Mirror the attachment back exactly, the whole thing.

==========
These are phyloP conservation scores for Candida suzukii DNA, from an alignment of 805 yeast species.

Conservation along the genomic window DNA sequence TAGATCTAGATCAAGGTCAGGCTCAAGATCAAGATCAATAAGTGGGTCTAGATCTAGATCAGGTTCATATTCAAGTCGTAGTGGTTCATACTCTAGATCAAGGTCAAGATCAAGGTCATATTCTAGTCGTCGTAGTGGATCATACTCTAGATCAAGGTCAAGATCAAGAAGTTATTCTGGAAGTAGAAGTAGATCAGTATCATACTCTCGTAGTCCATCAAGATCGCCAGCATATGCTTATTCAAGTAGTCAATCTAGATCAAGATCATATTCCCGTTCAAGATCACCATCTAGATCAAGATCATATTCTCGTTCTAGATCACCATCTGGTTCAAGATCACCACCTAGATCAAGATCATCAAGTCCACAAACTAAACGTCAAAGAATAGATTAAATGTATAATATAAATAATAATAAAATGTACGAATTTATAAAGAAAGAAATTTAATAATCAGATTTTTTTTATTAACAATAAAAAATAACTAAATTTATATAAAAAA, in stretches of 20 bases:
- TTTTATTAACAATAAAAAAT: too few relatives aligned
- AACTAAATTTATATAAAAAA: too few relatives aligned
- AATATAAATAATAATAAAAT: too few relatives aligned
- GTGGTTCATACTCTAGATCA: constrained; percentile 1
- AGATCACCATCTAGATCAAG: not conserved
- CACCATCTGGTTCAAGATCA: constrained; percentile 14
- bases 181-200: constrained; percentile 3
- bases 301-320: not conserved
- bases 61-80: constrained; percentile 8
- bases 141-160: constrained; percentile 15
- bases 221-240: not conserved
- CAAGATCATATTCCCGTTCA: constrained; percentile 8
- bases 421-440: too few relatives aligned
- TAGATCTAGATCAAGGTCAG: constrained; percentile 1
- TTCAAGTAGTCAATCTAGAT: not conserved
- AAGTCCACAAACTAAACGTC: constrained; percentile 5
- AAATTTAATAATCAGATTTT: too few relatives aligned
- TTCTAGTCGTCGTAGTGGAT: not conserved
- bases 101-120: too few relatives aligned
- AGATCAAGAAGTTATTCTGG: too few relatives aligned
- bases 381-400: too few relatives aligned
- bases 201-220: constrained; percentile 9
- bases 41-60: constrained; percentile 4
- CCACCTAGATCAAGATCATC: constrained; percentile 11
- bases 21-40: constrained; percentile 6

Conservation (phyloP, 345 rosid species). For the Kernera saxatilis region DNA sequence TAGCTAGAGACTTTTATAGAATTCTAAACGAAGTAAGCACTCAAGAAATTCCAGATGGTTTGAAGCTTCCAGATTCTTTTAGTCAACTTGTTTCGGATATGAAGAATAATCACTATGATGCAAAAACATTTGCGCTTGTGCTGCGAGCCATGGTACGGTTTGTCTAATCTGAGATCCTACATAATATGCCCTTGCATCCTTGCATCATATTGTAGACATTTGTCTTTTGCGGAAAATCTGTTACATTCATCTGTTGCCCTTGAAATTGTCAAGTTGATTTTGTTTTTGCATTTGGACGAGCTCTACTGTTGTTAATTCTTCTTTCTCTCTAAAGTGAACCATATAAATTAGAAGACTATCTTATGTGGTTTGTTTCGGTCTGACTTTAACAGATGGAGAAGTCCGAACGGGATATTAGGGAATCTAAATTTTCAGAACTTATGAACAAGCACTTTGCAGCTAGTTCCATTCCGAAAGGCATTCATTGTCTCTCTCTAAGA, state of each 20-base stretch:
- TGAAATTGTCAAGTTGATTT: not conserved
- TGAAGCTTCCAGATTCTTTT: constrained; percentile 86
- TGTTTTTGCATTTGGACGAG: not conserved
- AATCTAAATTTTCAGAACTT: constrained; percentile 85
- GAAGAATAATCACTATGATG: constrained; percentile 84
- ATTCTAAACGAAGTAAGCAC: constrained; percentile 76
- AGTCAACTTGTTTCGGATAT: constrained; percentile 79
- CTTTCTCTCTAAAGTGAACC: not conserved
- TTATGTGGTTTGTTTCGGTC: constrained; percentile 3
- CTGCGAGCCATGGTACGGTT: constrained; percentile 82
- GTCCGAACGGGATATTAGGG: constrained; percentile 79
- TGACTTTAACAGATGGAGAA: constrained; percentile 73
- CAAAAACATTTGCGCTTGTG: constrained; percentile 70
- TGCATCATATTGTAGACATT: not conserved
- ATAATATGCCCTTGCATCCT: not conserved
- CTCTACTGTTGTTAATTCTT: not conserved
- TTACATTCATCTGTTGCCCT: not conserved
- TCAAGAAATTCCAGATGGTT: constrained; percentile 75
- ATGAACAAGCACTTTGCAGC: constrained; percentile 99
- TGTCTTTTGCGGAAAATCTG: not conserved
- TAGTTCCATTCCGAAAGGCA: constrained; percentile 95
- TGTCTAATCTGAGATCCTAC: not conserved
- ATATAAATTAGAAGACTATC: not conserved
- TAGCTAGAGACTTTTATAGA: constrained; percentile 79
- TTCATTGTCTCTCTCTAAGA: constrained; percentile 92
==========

These are phyloP conservation scores for Candida suzukii DNA, from an alignment of 805 yeast species.

Conservation along the genomic window DNA sequence TAGATCTAGATCAAGGTCAGGCTCAAGATCAAGATCAATAAGTGGGTCTAGATCTAGATCAGGTTCATATTCAAGTCGTAGTGGTTCATACTCTAGATCAAGGTCAAGATCAAGGTCATATTCTAGTCGTCGTAGTGGATCATACTCTAGATCAAGGTCAAGATCAAGAAGTTATTCTGGAAGTAGAAGTAGATCAGTATCATACTCTCGTAGTCCATCAAGATCGCCAGCATATGCTTATTCAAGTAGTCAATCTAGATCAAGATCATATTCCCGTTCAAGATCACCATCTAGATCAAGATCATATTCTCGTTCTAGATCACCATCTGGTTCAAGATCACCACCTAGATCAAGATCATCAAGTCCACAAACTAAACGTCAAAGAATAGATTAAATGTATAATATAAATAATAATAAAATGTACGAATTTATAAAGAAAGAAATTTAATAATCAGATTTTTTTTATTAACAATAAAAAATAACTAAATTTATATAAAAAA, in stretches of 20 bases:
- TTTTATTAACAATAAAAAAT: too few relatives aligned
- AACTAAATTTATATAAAAAA: too few relatives aligned
- AATATAAATAATAATAAAAT: too few relatives aligned
- GTGGTTCATACTCTAGATCA: constrained; percentile 1
- AGATCACCATCTAGATCAAG: not conserved
- CACCATCTGGTTCAAGATCA: constrained; percentile 14
- bases 181-200: constrained; percentile 3
- bases 301-320: not conserved
- bases 61-80: constrained; percentile 8
- bases 141-160: constrained; percentile 15
- bases 221-240: not conserved
- CAAGATCATATTCCCGTTCA: constrained; percentile 8
- bases 421-440: too few relatives aligned
- TAGATCTAGATCAAGGTCAG: constrained; percentile 1
- TTCAAGTAGTCAATCTAGAT: not conserved
- AAGTCCACAAACTAAACGTC: constrained; percentile 5
- AAATTTAATAATCAGATTTT: too few relatives aligned
- TTCTAGTCGTCGTAGTGGAT: not conserved
- bases 101-120: too few relatives aligned
- AGATCAAGAAGTTATTCTGG: too few relatives aligned
- bases 381-400: too few relatives aligned
- bases 201-220: constrained; percentile 9
- bases 41-60: constrained; percentile 4
- CCACCTAGATCAAGATCATC: constrained; percentile 11
- bases 21-40: constrained; percentile 6

Conservation (phyloP, 345 rosid species). For the Kernera saxatilis region DNA sequence TAGCTAGAGACTTTTATAGAATTCTAAACGAAGTAAGCACTCAAGAAATTCCAGATGGTTTGAAGCTTCCAGATTCTTTTAGTCAACTTGTTTCGGATATGAAGAATAATCACTATGATGCAAAAACATTTGCGCTTGTGCTGCGAGCCATGGTACGGTTTGTCTAATCTGAGATCCTACATAATATGCCCTTGCATCCTTGCATCATATTGTAGACATTTGTCTTTTGCGGAAAATCTGTTACATTCATCTGTTGCCCTTGAAATTGTCAAGTTGATTTTGTTTTTGCATTTGGACGAGCTCTACTGTTGTTAATTCTTCTTTCTCTCTAAAGTGAACCATATAAATTAGAAGACTATCTTATGTGGTTTGTTTCGGTCTGACTTTAACAGATGGAGAAGTCCGAACGGGATATTAGGGAATCTAAATTTTCAGAACTTATGAACAAGCACTTTGCAGCTAGTTCCATTCCGAAAGGCATTCATTGTCTCTCTCTAAGA, state of each 20-base stretch:
- TGAAATTGTCAAGTTGATTT: not conserved
- TGAAGCTTCCAGATTCTTTT: constrained; percentile 86
- TGTTTTTGCATTTGGACGAG: not conserved
- AATCTAAATTTTCAGAACTT: constrained; percentile 85
- GAAGAATAATCACTATGATG: constrained; percentile 84
- ATTCTAAACGAAGTAAGCAC: constrained; percentile 76
- AGTCAACTTGTTTCGGATAT: constrained; percentile 79
- CTTTCTCTCTAAAGTGAACC: not conserved
- TTATGTGGTTTGTTTCGGTC: constrained; percentile 3
- CTGCGAGCCATGGTACGGTT: constrained; percentile 82
- GTCCGAACGGGATATTAGGG: constrained; percentile 79
- TGACTTTAACAGATGGAGAA: constrained; percentile 73
- CAAAAACATTTGCGCTTGTG: constrained; percentile 70
- TGCATCATATTGTAGACATT: not conserved
- ATAATATGCCCTTGCATCCT: not conserved
- CTCTACTGTTGTTAATTCTT: not conserved
- TTACATTCATCTGTTGCCCT: not conserved
- TCAAGAAATTCCAGATGGTT: constrained; percentile 75
- ATGAACAAGCACTTTGCAGC: constrained; percentile 99
- TGTCTTTTGCGGAAAATCTG: not conserved
- TAGTTCCATTCCGAAAGGCA: constrained; percentile 95
- TGTCTAATCTGAGATCCTAC: not conserved
- ATATAAATTAGAAGACTATC: not conserved
- TAGCTAGAGACTTTTATAGA: constrained; percentile 79
- TTCATTGTCTCTCTCTAAGA: constrained; percentile 92